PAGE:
By Greg Price
Visited the parents for Thanksgiving thanks to a steal of a deal from Air Canada and got a surprise visit from the sister and niece and nephew from Seattle to boot to help celebrate Turkey Day.
As I pondered my travels over this past week with family, I realized I’ve broke the double digits of different countries I’ve seen in my lifetime in visiting family and friends and for work.
And so with that, I’m offering Greg’s (At Times Humorous) Travel Tips to make one’s trip more enjoyable:
INTIMATE MOMENT: Going through airport security is never a fun experience, but there is a sure fire way to liven it up. As you emerge from security screening, smile and lock eyes awkwardly for a prolonged amount of time with the person beside you as you both put back on your belts, shoes, hats and coats as if you both just shared an extremely passionate and intense moment together…like…going through airport security.
DON’T BE THAT GUY: I get it, one should be grateful and try and make one’s air travel as enjoyable as possible. Please and thank you should always be said to stewardesses who help serve you with food and beverage and answer any concerns you may have.
If you are afflicted with IBS or a nervous bladder, perhaps a window seat is not for you where aisle is preferred if you need constant trips to the bathroom.
Help that elderly person or mother struggling with their young kids with their overhead bag. But never, ever, short of navigating out of a horrific snow/rain storm, should you be that guy who stands up and claps after the plane lands.
BATHROOM BREAK: Your time is precious and so to conserve it, it’s all about life hacks.
Make sure you don’t wash your hands after using an airport bathroom, the time you save can be better used in those precious minutes to stare at your phone while waiting for a flight that is still an hour-and-half away from boarding.
Or better yet, what better way to seal a power deal or hug a loved one than doing it with feces-laced fingers.
SAVE THE BEST FOR LAST: When you have been waiting in line at an airport food kiosk for 10 to 20 minutes, make sure you don’t ask your young children what they’d like to eat until they get to the very front of the line as they ponder the menu for another five minutes.
Make a game of it, where it’s fun for the whole family and pretend like the kiosk is from the magical land of Narnia where the menu may change at the last second with its magical properties.
LANGUAGE OF LOVE: Seeing it many times abroad, adopt the attitude of some of our American brethren (not all)…get angry at people you visit in far away lands that they do not speak the only language you know.
Not only should your foreign policy be protectionist, so too should your vacation experiences. While you are at it, make a big production that they don’t have the same beer that you’ve been drinking for the last 20 years, seek out a McDonald’s in Paris…Oui! Oui! There’s no place like home!!! New experiences are scary and unwanted in lands God apparently hasn’t blessed.
DINNER CONVERSATION: Liven up those cookie-cutter visits back home with family with some lively conversation. Everyone loves talking politics, religion and money between morsels of their fancy feast. But change things up from the drab topics and opinions that they are always used to hearing.
If you’re hardcore liberal and going to a more conservative household, get the lines of communication going by saying things like ‘safe words should be mandatory for kids playing at school.’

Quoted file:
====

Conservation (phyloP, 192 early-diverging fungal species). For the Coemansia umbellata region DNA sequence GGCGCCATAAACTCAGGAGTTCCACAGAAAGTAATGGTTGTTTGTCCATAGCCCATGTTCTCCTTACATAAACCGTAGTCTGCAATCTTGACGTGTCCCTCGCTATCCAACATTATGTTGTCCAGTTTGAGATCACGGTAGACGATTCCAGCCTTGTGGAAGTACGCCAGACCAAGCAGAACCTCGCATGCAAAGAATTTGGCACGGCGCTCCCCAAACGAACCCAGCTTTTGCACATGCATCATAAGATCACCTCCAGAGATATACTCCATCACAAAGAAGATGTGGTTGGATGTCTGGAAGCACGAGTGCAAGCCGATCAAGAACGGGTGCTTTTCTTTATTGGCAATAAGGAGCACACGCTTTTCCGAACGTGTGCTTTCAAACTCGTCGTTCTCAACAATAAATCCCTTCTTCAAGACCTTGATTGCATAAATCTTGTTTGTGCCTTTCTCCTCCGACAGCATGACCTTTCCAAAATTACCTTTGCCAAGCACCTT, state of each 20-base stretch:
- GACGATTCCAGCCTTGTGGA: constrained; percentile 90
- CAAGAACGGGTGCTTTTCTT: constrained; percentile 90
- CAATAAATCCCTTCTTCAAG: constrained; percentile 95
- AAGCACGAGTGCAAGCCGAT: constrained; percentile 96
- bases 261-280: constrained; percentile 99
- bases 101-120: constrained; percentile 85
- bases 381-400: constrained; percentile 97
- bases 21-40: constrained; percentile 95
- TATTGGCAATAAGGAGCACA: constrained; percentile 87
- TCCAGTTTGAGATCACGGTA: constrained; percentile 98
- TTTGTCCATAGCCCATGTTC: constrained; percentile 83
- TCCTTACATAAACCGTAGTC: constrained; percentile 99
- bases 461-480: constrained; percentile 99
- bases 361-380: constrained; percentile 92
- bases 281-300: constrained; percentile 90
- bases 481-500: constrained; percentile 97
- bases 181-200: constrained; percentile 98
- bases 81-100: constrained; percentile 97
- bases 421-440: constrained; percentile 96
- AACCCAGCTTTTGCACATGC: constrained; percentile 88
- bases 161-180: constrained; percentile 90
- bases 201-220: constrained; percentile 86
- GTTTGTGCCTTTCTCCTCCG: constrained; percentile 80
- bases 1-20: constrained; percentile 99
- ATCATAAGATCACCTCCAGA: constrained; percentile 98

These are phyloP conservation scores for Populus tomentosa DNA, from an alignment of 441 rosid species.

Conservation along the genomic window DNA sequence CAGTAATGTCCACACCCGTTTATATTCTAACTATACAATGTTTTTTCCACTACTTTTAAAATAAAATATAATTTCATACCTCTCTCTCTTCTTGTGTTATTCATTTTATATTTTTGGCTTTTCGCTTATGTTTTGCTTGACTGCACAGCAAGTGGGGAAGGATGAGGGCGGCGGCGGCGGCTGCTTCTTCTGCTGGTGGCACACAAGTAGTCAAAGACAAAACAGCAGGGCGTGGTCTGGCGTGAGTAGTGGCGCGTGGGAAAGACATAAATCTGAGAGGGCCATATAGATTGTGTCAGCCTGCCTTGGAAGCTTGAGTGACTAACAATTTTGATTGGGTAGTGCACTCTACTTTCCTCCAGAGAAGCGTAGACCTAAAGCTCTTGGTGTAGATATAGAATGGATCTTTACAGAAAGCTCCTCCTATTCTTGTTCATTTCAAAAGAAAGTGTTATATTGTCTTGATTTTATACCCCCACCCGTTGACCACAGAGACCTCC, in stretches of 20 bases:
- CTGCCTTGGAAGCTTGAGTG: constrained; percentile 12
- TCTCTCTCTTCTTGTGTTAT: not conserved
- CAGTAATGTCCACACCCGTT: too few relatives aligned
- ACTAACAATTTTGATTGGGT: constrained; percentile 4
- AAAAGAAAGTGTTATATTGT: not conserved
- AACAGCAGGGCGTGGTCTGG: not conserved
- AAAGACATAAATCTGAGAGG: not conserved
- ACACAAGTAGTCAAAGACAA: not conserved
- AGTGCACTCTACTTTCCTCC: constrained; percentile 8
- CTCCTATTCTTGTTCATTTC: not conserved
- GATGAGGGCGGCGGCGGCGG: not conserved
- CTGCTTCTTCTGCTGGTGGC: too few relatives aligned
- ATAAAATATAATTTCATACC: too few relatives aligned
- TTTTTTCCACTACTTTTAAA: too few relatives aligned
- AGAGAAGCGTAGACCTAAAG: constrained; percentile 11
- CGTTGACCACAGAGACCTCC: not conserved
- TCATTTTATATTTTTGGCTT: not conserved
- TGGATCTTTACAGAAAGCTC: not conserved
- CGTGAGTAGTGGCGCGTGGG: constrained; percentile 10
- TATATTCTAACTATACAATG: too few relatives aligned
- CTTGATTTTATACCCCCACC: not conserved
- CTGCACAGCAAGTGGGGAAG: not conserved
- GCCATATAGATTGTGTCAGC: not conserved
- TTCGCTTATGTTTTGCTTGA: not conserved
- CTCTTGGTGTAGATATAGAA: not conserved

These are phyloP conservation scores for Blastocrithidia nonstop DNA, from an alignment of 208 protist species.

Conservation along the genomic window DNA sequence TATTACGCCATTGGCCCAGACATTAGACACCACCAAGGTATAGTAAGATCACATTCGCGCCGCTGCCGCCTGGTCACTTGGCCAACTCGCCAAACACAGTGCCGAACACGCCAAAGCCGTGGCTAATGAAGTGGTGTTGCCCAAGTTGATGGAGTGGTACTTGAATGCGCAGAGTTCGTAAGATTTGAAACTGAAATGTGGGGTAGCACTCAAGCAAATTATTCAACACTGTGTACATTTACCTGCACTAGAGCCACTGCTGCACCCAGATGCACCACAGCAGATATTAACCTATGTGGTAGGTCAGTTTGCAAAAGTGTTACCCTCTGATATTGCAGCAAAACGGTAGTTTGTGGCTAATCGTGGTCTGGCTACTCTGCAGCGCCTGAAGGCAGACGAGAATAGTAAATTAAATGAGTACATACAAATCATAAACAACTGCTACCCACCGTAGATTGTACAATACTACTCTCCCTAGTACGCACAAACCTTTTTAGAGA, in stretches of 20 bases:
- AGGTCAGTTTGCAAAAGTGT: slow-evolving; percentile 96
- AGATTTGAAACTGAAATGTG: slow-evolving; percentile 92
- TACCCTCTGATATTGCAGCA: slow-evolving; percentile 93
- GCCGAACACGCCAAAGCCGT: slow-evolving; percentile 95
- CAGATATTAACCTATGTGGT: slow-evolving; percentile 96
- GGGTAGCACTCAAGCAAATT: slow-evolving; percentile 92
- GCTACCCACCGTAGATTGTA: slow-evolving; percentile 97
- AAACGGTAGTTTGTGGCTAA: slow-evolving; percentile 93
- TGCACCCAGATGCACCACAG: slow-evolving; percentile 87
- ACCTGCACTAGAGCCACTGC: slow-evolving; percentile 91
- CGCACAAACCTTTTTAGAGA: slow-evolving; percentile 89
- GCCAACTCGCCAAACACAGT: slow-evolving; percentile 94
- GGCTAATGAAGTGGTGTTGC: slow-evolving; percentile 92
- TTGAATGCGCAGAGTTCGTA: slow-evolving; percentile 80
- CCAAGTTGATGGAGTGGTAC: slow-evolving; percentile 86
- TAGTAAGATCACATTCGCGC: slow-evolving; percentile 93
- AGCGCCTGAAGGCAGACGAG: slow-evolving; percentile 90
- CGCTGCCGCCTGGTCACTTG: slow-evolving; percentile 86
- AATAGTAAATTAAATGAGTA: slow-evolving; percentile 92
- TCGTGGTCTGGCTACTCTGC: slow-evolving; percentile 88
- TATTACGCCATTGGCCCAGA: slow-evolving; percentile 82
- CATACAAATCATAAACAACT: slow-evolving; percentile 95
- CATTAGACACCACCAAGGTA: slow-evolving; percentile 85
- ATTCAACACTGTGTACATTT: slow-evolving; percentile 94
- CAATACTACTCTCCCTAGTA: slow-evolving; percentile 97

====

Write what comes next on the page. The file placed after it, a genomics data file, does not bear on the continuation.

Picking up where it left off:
Or how about…’Jimmy Carter is my favourite president.’ If you need a wildcard perhaps ‘there’s things we can learn from communism.’ Inversely, if you’re hardcore conservative and want to break the ice in a liberal household, nothing gets them started like ‘yes, trickle down economics has proven a roaring success, time and time again.’
To elicit compassion for your fellow man that you’re looking after them, perhaps suggest brown people from poor countries need to be screened more for everyone’s safety. With the rising threat of North Korea and ISIS, everyone is worried about freedom…perhaps ask a question like ‘is it really freedom if you have to wait 10 days for a gun…in 10 days I’m not angry anymore.’
VEGAS BABY: Always keep them guessing at the blackjack table. Split 10s when the dealer is showing an ace. Stay on 9. Hit on 16 when the dealer is showing a six.
Continually get angry at the dealer that they have miscounted cards when they haven’t. After you’ve got your fifth blackjack in a row, there’s no way the dealer is getting a tip from your hard-earned money. Give unsolicited advice to the people at the table.
Follow these tips from situations I’ve personally seen at tables in Las Vegas and you’ll make friends for life.
BALANCING ACT: You can sometimes get caught up in vicious cycles with moms and grandmas when you come to visit and are showered with home-cooked meals.
One needs to find the delicate balance of the universe when enjoying the culinary skills of the the people that helped create you.
Eat too little and you fear offending the matriarch, eat too much and you’re sure to get the ‘you could lose a few pounds.’
KNOW YOUR AUDIENCE: Be careful of how you dress as you travel abroad. I’ve found my Donald Trump/Kim Jong-un T-shirt mimicking a scene out of Step Brothers has been a big hit in places like punk concerts in Edmonton, and beer and wine tastings in Lethbridge — in Montana and retirement communities in Arizona — not so much.
All joking aside, be grateful for your family and friends as you travel no matter how exotic the locale may be.
Memories are best made when you get to share them with the people you love and care for.
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